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From: Reid Sweatman (reids_at_[hidden])
Date: 1999-07-13 12:51:56

As someone who's force to use one of the most broken compilers on the
market, I feel I have to protest. While the way the SGI STL did it is
hardly ideal, at least it did give me a very easy piece of documentation for
seeing exactly *which* pieces of the STL my compiler would support, and
which it would work around. I've no objection to doing this sort of thing
another way, but do it it must! It's fine to sit in an Ivory Tower (maybe
not so politically correct as it once was <g>), but when you have to work
with one of those broken compilers, and furthermore, the one with the
biggest market share, you have to be able to *work*.

I'd ask for suggestions at this point on exactly *how* to do it, rather than
rejecting out-of-hand doing it at all. And I'd offer a suggestion of my
own, if I had one, but this time the old clue bag's empty.

> -----Original Message-----
> From: Beman Dawes [mailto:beman_at_[hidden]]
> Sent: Tuesday, July 13, 1999 10:38 AM
> To: boost_at_[hidden]
> Subject: [boost] Re: config.h[pp]
> At 09:03 AM 7/13/99 -0700, Nathan Myers wrote:
> >I thought we had agreed that Boost wouldn't have workarounds
> >for missing standard features.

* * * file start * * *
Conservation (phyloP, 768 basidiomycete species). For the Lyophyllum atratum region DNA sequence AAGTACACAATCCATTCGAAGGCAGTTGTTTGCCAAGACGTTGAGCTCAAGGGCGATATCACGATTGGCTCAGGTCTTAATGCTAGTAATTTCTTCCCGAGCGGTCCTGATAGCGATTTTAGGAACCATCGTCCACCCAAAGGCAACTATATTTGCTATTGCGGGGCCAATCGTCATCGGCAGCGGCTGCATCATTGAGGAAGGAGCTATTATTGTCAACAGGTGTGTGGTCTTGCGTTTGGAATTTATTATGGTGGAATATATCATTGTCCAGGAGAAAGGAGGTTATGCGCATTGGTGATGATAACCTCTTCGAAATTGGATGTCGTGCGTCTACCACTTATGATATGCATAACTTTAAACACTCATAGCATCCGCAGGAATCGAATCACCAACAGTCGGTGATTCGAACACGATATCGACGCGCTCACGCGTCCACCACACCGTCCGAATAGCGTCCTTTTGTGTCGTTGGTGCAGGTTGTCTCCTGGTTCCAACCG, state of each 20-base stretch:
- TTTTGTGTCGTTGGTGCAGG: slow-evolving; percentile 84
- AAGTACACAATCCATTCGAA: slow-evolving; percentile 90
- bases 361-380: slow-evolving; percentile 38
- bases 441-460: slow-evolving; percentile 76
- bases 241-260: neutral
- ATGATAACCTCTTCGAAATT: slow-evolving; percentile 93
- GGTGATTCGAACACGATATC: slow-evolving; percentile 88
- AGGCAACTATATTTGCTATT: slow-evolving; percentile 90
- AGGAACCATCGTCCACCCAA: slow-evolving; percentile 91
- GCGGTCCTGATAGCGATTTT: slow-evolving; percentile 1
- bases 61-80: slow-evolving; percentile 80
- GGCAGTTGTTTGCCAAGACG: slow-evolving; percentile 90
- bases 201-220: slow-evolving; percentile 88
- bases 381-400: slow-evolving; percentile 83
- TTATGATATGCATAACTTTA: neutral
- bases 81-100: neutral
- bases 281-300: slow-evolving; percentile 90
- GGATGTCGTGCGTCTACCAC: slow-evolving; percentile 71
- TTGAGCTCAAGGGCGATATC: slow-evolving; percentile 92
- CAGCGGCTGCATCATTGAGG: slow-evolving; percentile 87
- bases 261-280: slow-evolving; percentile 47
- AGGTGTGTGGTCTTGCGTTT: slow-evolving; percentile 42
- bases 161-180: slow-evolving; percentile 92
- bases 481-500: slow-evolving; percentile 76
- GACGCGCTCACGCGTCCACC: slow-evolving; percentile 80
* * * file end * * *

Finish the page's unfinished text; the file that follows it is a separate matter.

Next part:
> We did, early on before reality set in. But the people who are
> actually submitting libraries are including macro workarounds.
> > People with broken compilers
> >don't have to include Boost headers.
> That would restrict usage of Boost libraries to a very small
> minority, at least today. Compilance with all the features Boost
> authors are using may be as close as the next release for widely used
> compilers, but it is not here today.
> > Once you start down
> >the road of supporting broken compilers, where do you stop?
> The current versions of the most widely used compilers are already
> pretty close to standard compliant. No need to support older
> compilers, or even the few current compilers which have lots of
> compliance problems.
> Template member functions and partial template specialization are the
> areas of major concern today. The situation has improved markedly
> compared to a couple of years ago.
> No, exceptions have been supported for years by most compilers.
> No, although it has never been discussed explicitly, Boost is
> currently focused entirely on hosted environments.
> --Beman
> --------------------------------------------------------------
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